Another option he has is to call off the FBI investigation with a message aimed at softening the polarization that defines these times. He could say, in essence, any of the following:

• I don’t believe I did this, not one scintilla (to use his own word). However, I recognize the slightest possibility exists that I did and I don’t remember. That horrifies me and keeps me up at night. If I did anything remotely like this, to Dr. Ford or to anyone else, I am profoundly sorry.

• I’m innocent. I’ve proven that in my testimony. But this is far bigger than me. For a significant number of people, I’ve come to represent men who inflict abuse on women and then deny it ever happened. I’m stepping down as a public symbol that taking accountability for abuse matters.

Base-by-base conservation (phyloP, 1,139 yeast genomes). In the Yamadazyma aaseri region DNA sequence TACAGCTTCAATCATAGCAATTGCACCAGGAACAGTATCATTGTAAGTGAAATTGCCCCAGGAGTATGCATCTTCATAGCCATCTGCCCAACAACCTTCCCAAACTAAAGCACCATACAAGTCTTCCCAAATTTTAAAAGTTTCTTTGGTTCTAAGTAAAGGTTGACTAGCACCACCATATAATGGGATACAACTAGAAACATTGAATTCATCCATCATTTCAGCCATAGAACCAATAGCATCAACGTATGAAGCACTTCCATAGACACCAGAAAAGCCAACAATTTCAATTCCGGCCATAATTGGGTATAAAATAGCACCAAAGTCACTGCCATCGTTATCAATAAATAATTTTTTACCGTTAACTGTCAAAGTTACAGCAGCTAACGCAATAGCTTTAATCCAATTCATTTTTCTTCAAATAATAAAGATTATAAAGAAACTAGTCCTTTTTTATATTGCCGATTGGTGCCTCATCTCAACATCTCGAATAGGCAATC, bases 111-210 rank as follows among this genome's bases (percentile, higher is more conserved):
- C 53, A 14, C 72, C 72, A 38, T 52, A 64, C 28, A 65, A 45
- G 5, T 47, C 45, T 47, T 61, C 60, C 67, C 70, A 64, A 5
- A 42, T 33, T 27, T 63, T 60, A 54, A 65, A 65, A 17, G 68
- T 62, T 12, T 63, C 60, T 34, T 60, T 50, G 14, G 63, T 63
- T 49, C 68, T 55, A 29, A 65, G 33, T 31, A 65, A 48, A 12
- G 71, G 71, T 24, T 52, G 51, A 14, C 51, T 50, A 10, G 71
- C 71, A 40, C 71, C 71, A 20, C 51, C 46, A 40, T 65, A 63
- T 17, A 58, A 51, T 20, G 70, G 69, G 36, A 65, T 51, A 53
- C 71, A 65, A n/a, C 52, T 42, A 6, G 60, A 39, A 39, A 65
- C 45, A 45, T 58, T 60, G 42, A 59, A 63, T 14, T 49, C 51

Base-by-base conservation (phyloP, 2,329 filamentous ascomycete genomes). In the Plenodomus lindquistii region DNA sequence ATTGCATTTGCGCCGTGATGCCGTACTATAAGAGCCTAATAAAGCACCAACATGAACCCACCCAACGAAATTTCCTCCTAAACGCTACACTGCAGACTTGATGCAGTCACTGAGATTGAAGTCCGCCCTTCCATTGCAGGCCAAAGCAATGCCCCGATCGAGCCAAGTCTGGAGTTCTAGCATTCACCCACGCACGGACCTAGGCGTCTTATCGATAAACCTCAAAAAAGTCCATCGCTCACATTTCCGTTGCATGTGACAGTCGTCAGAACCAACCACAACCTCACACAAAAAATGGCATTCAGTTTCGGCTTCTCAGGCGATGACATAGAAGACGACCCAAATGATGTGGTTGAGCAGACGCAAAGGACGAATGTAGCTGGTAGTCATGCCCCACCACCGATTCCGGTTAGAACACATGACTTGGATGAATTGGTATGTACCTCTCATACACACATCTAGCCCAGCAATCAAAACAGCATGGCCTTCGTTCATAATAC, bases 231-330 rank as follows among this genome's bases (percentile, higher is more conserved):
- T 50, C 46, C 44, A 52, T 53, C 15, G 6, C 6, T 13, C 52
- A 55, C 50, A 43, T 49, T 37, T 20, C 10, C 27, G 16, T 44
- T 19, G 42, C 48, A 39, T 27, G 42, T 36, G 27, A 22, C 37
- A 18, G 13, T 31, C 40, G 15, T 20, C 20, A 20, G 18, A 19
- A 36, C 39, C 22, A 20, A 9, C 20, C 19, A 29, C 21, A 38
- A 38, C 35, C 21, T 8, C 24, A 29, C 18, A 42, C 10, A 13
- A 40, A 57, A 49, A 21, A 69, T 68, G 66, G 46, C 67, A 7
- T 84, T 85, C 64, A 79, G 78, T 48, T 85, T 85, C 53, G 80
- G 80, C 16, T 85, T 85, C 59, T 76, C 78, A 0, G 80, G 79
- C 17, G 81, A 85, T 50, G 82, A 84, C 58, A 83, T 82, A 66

• Lives get ruined by false accusations. I’m a fighter, and I’m proud that I stood up for myself. Lives get ruined by sexual assault. Dr. Ford is a fighter, and I’m glad she stood up for herself. Let’s take attention off of my nomination. Let’s focus where it matters, on teaching our kids these serious consequences, starting with our teenagers.

• I’ve prepared my whole life for this role. I’m not stepping aside because I think I’m not qualified. It’s for the sake of the country, because I see how it’s tearing us apart. Dr. Ford and I both value civic duty. This is mine. Thank you for considering me for this extraordinary opportunity to serve the common good.

Judge Kavanaugh has a chance to do the right thing. It won’t feel right for him personally. But he has one week left to accept the role history is offering him. I truly hope he does.